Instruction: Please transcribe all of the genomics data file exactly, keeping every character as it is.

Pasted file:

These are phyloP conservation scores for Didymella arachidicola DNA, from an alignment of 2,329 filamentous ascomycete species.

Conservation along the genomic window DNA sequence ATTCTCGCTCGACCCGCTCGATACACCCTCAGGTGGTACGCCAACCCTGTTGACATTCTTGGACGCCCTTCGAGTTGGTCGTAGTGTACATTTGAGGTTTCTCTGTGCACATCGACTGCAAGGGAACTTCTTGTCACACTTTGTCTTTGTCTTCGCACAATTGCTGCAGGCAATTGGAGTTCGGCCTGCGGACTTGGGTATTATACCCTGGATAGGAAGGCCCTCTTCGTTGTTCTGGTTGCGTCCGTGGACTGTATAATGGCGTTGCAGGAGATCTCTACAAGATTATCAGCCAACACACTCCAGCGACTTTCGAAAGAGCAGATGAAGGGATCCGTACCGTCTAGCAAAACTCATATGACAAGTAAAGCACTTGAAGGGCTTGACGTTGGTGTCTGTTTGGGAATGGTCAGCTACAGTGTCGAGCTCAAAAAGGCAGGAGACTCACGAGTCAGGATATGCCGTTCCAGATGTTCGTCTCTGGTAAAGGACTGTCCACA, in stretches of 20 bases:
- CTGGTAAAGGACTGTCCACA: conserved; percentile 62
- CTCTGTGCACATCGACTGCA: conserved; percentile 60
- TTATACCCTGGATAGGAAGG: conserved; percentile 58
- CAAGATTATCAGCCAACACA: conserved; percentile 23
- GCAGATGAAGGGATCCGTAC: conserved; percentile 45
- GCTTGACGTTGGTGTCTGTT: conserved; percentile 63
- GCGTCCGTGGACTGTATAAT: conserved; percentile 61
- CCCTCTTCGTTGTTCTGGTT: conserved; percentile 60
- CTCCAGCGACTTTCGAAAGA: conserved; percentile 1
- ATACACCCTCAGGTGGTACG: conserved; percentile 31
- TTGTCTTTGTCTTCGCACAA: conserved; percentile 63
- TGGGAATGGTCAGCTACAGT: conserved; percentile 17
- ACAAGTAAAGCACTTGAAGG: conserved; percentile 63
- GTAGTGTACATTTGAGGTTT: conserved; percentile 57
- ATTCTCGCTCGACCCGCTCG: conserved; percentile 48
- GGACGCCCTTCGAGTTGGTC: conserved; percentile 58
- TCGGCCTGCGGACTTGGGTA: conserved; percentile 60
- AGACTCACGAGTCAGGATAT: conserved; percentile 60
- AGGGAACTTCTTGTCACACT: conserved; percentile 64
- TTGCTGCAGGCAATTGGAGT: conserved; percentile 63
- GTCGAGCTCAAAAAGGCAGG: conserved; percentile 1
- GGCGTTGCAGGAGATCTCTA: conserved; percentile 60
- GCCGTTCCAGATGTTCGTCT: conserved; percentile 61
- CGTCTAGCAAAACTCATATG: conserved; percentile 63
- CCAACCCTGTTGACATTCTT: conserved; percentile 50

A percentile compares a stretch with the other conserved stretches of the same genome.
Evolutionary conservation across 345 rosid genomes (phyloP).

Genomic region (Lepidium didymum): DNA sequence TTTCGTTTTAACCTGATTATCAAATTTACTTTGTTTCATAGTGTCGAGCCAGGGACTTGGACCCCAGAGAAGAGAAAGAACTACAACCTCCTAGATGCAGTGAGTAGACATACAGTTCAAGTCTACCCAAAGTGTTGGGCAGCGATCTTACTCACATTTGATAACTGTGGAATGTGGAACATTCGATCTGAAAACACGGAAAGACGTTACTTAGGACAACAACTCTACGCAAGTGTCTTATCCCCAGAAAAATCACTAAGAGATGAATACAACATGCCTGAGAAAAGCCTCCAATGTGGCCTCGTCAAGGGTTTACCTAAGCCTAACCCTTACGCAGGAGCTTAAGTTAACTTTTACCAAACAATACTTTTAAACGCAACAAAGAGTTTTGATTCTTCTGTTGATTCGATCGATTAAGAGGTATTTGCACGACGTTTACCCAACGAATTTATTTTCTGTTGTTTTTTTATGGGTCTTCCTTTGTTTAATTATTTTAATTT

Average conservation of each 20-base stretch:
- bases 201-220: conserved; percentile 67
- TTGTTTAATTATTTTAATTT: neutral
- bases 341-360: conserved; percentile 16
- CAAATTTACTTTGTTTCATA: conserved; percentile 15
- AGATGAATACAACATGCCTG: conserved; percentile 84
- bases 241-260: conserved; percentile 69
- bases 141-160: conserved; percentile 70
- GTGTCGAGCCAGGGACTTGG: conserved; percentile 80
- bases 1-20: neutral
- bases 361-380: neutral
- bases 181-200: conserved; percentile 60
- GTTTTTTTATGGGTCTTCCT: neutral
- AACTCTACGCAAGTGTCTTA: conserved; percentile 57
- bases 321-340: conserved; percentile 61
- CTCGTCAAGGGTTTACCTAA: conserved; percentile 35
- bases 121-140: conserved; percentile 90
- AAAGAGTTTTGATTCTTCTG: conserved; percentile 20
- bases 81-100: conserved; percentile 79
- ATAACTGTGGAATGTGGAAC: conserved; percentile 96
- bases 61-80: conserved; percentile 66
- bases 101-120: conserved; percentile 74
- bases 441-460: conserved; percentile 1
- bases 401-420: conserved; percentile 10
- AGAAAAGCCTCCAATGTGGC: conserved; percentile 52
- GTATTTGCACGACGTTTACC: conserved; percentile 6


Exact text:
These are phyloP conservation scores for Didymella arachidicola DNA, from an alignment of 2,329 filamentous ascomycete species.

Conservation along the genomic window DNA sequence ATTCTCGCTCGACCCGCTCGATACACCCTCAGGTGGTACGCCAACCCTGTTGACATTCTTGGACGCCCTTCGAGTTGGTCGTAGTGTACATTTGAGGTTTCTCTGTGCACATCGACTGCAAGGGAACTTCTTGTCACACTTTGTCTTTGTCTTCGCACAATTGCTGCAGGCAATTGGAGTTCGGCCTGCGGACTTGGGTATTATACCCTGGATAGGAAGGCCCTCTTCGTTGTTCTGGTTGCGTCCGTGGACTGTATAATGGCGTTGCAGGAGATCTCTACAAGATTATCAGCCAACACACTCCAGCGACTTTCGAAAGAGCAGATGAAGGGATCCGTACCGTCTAGCAAAACTCATATGACAAGTAAAGCACTTGAAGGGCTTGACGTTGGTGTCTGTTTGGGAATGGTCAGCTACAGTGTCGAGCTCAAAAAGGCAGGAGACTCACGAGTCAGGATATGCCGTTCCAGATGTTCGTCTCTGGTAAAGGACTGTCCACA, in stretches of 20 bases:
- CTGGTAAAGGACTGTCCACA: conserved; percentile 62
- CTCTGTGCACATCGACTGCA: conserved; percentile 60
- TTATACCCTGGATAGGAAGG: conserved; percentile 58
- CAAGATTATCAGCCAACACA: conserved; percentile 23
- GCAGATGAAGGGATCCGTAC: conserved; percentile 45
- GCTTGACGTTGGTGTCTGTT: conserved; percentile 63
- GCGTCCGTGGACTGTATAAT: conserved; percentile 61
- CCCTCTTCGTTGTTCTGGTT: conserved; percentile 60
- CTCCAGCGACTTTCGAAAGA: conserved; percentile 1
- ATACACCCTCAGGTGGTACG: conserved; percentile 31
- TTGTCTTTGTCTTCGCACAA: conserved; percentile 63
- TGGGAATGGTCAGCTACAGT: conserved; percentile 17
- ACAAGTAAAGCACTTGAAGG: conserved; percentile 63
- GTAGTGTACATTTGAGGTTT: conserved; percentile 57
- ATTCTCGCTCGACCCGCTCG: conserved; percentile 48
- GGACGCCCTTCGAGTTGGTC: conserved; percentile 58
- TCGGCCTGCGGACTTGGGTA: conserved; percentile 60
- AGACTCACGAGTCAGGATAT: conserved; percentile 60
- AGGGAACTTCTTGTCACACT: conserved; percentile 64
- TTGCTGCAGGCAATTGGAGT: conserved; percentile 63
- GTCGAGCTCAAAAAGGCAGG: conserved; percentile 1
- GGCGTTGCAGGAGATCTCTA: conserved; percentile 60
- GCCGTTCCAGATGTTCGTCT: conserved; percentile 61
- CGTCTAGCAAAACTCATATG: conserved; percentile 63
- CCAACCCTGTTGACATTCTT: conserved; percentile 50

A percentile compares a stretch with the other conserved stretches of the same genome.
Evolutionary conservation across 345 rosid genomes (phyloP).

Genomic region (Lepidium didymum): DNA sequence TTTCGTTTTAACCTGATTATCAAATTTACTTTGTTTCATAGTGTCGAGCCAGGGACTTGGACCCCAGAGAAGAGAAAGAACTACAACCTCCTAGATGCAGTGAGTAGACATACAGTTCAAGTCTACCCAAAGTGTTGGGCAGCGATCTTACTCACATTTGATAACTGTGGAATGTGGAACATTCGATCTGAAAACACGGAAAGACGTTACTTAGGACAACAACTCTACGCAAGTGTCTTATCCCCAGAAAAATCACTAAGAGATGAATACAACATGCCTGAGAAAAGCCTCCAATGTGGCCTCGTCAAGGGTTTACCTAAGCCTAACCCTTACGCAGGAGCTTAAGTTAACTTTTACCAAACAATACTTTTAAACGCAACAAAGAGTTTTGATTCTTCTGTTGATTCGATCGATTAAGAGGTATTTGCACGACGTTTACCCAACGAATTTATTTTCTGTTGTTTTTTTATGGGTCTTCCTTTGTTTAATTATTTTAATTT

Average conservation of each 20-base stretch:
- bases 201-220: conserved; percentile 67
- TTGTTTAATTATTTTAATTT: neutral
- bases 341-360: conserved; percentile 16
- CAAATTTACTTTGTTTCATA: conserved; percentile 15
- AGATGAATACAACATGCCTG: conserved; percentile 84
- bases 241-260: conserved; percentile 69
- bases 141-160: conserved; percentile 70
- GTGTCGAGCCAGGGACTTGG: conserved; percentile 80
- bases 1-20: neutral
- bases 361-380: neutral
- bases 181-200: conserved; percentile 60
- GTTTTTTTATGGGTCTTCCT: neutral
- AACTCTACGCAAGTGTCTTA: conserved; percentile 57
- bases 321-340: conserved; percentile 61
- CTCGTCAAGGGTTTACCTAA: conserved; percentile 35
- bases 121-140: conserved; percentile 90
- AAAGAGTTTTGATTCTTCTG: conserved; percentile 20
- bases 81-100: conserved; percentile 79
- ATAACTGTGGAATGTGGAAC: conserved; percentile 96
- bases 61-80: conserved; percentile 66
- bases 101-120: conserved; percentile 74
- bases 441-460: conserved; percentile 1
- bases 401-420: conserved; percentile 10
- AGAAAAGCCTCCAATGTGGC: conserved; percentile 52
- GTATTTGCACGACGTTTACC: conserved; percentile 6